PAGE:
Mental Retardation

by PammyMcB

Explain this statement: To some extent, MR is a school-based diagnosis.

Many students with mild retardation are labeled as mentally retarded in the education setting. However, this often does not hold over into other areas of the person’s life. Outside of the constraints of the school setting, the students often behave in a socially appropriate manner, and have no problems succeeding in an occupational setting. Therefore, being labeled as mentally retarded by the school system does not mean the student will not be successful in other venues.

A person with an IQ of 64 nevertheless has excellent social functioning. Is this person rightly diagnosed as MR? Discuss and explain.

Many people with an IQ in the Mild Mental Retardation range are often not considered or diagnosed a person with mental retardation because they do not have adaptive behavior deficits. They may be diagnosed as retarded in the educational setting, but are fully capable of appropriate functioning outside of the school setting and in a social setting. That is why there is a dip in the 55th-70th-percentile range on the Normal Curve of IQ Distribution.

What is the importance in MR of the concept “incidental learning”?

Employers need to know to take the person with mental retardation’s difficulty with incidental learning into consideration when introducing them to their new career. Therefore, it is important for supervisors who deal with people with mental retardation to simplify instructions and training as much as possible to facilitate the ability to pay attention to the multiple aspects of complex situations. Allowing more time can be an effective method to help facilitate the adjustment of a person with mental retardation to their new position.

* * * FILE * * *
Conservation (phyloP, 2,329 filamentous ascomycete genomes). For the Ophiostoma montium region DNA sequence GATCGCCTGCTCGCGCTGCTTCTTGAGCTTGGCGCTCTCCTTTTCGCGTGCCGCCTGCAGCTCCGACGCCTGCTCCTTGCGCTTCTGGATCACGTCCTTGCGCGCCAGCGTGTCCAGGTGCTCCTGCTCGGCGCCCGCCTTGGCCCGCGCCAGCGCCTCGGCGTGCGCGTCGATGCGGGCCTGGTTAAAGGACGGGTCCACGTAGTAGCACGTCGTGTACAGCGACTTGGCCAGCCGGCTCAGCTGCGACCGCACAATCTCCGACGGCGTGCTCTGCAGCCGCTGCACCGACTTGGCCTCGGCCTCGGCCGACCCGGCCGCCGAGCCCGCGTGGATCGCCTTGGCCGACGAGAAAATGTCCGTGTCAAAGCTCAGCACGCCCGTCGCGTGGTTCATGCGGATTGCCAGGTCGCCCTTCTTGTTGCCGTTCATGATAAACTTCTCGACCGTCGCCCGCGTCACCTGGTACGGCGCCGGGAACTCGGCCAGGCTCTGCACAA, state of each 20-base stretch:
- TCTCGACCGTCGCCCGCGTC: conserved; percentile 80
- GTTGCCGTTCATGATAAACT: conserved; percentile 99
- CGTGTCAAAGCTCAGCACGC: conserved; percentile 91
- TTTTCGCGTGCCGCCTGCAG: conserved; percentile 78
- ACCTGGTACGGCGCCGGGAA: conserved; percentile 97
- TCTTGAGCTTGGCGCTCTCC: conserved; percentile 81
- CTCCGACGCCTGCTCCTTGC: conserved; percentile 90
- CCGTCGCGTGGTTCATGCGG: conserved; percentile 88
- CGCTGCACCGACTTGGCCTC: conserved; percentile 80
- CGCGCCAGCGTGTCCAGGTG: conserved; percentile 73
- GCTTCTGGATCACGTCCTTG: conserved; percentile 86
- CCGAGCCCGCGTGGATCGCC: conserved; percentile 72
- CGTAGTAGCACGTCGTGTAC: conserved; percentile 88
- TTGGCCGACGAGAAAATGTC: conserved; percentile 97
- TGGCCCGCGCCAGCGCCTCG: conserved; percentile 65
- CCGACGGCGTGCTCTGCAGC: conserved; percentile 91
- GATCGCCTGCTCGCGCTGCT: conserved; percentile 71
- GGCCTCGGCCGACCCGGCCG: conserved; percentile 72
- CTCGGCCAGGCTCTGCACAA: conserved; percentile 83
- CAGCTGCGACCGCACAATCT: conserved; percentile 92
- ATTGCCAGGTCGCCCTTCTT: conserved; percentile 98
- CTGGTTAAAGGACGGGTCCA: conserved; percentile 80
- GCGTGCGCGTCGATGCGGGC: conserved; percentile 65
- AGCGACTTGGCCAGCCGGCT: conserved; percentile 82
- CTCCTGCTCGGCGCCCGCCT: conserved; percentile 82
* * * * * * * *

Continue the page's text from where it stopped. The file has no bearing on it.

Will a child with significant intellectual deficit ever “catch up” to peers in intelligence? Discuss and explain.

Because the child with an intellectual deficit will always have the intellectual deficit, then they will always be behind their peers. Therefore, it can be assumed the child will always have difficulty catching up to their peers in intelligence. This happens because the child is developmentally delayed, leaving them with a mental level below that of their peers. Therefore, though they will still learn the new information presented to both the child and their peers, they will learn the information only through the mindset of their mental level, which means they will take away a different and less complex meaning of the material than that of their peers, which is due to their difficulties in engaging in higher-level thinking skills.

Explain, as if to a student, the concepts of “needed support” and “support intensities” and explain their application and process.

Supports are the strategies we will use to help you to reach your individual goals. Depending on your needs, these supports may or may not include peer supports, help with managing your money in order to make sure your bills are paid, in-home living assistance to make sure you are well taken care of, health care, and assistive devices and technologies. The amount you use these supports can vary in intensity, or amount of help used each week depending on your needs. For instance, if you need a whole lot of help, most of the time, you will receive pervasive support, which is daily help where somebody is with you all of the time. If you need a lot of help, but not all of the time, you will receive extensive support, which is regular help only in the environment the support is needed. If you need some help, just some of the time, you will receive limited support, which is help only when you need it and only in the environment you need. If you need support only when you have difficulty with a new task, when you are learning something new, then you will receive intermittent support, which is help only as the new or different situation comes up.

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